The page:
SARANAC LAKE — An Aldi official in Saranac Lake said the grocery store may have to close indefinitely from September if it cannot hire a handful of new employees in the coming weeks.
Store manager Melanie Fullum said several employees are moving or returning to school in the fall, leaving the store with such a small staff that she doesn’t think they will be able to stay open.
Fullum said the problem has been compounded by a difficult hiring environment.
The store has always had a small staffing problem, she said, but since the start of the coronavirus pandemic, the situation has gotten worse. Over the past year, it’s become almost unbearable, Fullum said.
“We’ll be in really bad shape in September because then I’ll lose all my help,” Fullum said. “As of September 1, I will have five full-time employees left. I need 25 to run the business properly. … I can’t run a business with five full-time employees.
She said either the remaining employees could work from opening to closing, every day, with no days off; the store could change its hours – which she says would not be good for its customers – or it could close for a bit and regroup. She said she needed about five new employees to ride out the bump and successfully stay open.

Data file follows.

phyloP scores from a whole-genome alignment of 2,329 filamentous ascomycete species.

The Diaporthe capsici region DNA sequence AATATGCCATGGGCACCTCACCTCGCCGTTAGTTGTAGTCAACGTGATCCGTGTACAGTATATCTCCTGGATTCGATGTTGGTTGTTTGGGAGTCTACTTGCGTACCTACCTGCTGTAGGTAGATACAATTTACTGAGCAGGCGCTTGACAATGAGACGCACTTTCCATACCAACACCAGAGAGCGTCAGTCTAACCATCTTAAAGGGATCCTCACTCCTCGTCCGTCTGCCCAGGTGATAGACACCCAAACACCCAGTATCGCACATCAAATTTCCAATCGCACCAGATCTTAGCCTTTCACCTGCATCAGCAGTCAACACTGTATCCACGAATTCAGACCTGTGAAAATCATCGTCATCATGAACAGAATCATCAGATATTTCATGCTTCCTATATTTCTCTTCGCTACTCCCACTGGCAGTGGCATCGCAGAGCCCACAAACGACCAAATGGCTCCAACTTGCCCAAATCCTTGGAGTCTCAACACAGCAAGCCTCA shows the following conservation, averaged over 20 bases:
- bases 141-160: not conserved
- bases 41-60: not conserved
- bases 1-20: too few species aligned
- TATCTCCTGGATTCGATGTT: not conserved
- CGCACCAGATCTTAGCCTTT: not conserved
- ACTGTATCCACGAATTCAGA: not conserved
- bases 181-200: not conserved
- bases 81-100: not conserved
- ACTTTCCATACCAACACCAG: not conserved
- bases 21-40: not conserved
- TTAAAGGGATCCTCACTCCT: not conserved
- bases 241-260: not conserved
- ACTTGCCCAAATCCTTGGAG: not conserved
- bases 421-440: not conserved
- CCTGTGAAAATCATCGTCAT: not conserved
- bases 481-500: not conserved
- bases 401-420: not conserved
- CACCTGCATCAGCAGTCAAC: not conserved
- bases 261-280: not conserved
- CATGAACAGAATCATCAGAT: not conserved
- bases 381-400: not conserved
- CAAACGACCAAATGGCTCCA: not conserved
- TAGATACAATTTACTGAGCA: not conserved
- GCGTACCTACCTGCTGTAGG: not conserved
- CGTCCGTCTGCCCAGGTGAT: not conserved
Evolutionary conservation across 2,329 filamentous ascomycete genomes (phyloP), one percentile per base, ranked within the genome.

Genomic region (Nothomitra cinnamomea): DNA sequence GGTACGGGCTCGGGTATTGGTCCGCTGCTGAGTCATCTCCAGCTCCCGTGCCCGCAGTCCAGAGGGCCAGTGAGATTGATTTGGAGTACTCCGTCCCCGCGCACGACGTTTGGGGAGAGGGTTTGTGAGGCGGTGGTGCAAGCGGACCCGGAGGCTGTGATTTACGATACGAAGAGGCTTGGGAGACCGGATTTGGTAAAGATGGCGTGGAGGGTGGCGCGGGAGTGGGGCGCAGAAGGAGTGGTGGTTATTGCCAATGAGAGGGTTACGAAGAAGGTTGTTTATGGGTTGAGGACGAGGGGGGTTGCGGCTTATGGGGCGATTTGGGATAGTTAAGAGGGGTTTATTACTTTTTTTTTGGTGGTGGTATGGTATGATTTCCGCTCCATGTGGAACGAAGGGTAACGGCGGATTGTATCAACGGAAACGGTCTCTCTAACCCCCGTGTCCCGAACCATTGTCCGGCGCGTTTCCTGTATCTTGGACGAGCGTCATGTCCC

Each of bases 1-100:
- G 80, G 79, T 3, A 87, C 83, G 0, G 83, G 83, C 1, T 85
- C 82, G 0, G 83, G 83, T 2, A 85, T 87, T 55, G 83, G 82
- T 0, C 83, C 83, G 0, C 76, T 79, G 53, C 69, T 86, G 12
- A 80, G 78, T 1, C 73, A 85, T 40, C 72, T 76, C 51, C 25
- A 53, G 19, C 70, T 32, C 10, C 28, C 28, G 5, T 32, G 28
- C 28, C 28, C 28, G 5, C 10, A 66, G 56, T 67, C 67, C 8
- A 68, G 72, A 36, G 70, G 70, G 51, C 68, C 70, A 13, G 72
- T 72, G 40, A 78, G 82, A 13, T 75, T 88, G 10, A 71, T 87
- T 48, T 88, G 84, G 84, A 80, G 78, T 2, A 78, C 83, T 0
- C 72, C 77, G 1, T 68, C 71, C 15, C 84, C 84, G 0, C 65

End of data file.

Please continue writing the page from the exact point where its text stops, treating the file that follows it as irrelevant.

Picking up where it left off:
Fullum said she has worked for Aldi for 10 years and has managed the Saranac Lake site since 2018. She really likes the business and now that she has her own store, she wants to see it succeed.
“I care about people and I care about the community. That’s the main reason I didn’t just drop my keys and walk through the door,” Fullum said. “I know a lot of families, especially those with kids, rely on my store.”
Saranac Lake is in the midst of a busy tourist season.
On a Thursday earlier this month, four people were working in the store. Jean French managed the register and quickly digitized the articles. Still, the line of customers waiting to check out was backed up to milk coolers about 40 feet away, so Quillan Crowe left restocking to jump on another register.
Cammie Marshall described the recent influx of customers and the low number of people working in the store as she stocked products.
“Crazy. It’s been so busy because everyone’s in town,” Marshall said.
She has worked there for three years and said she has stayed – even when the job becomes stressful due to low staffing – because of the salary and benefits offered by the store. His health insurance is covered by Aldi. She also said Fullum was a big reason for her stay.
“She’s been a great friend,” Marshall said. “Just amazing. So much support.
But Marshall is among those leaving in August. She moves to Potsdam with her boyfriend. She feels bad about leaving, but she says she has to get on with her life.
Marshall said the store was so busy because customers say they like to shop there. Aldi recently placed first in the Adirondack Daily Enterprise “Best of the Mountains” awards for area grocery stores. It’s a cheaper option for people with limited incomes, Marshall pointed out. Fullum said Aldi keeps prices low by having efficient staff and selling products through its own warehouses and distribution chains.
If Aldi closed, “it would be upsetting for people,” Marshall said.
“If you want the store to stay open, work here,” Marshall said.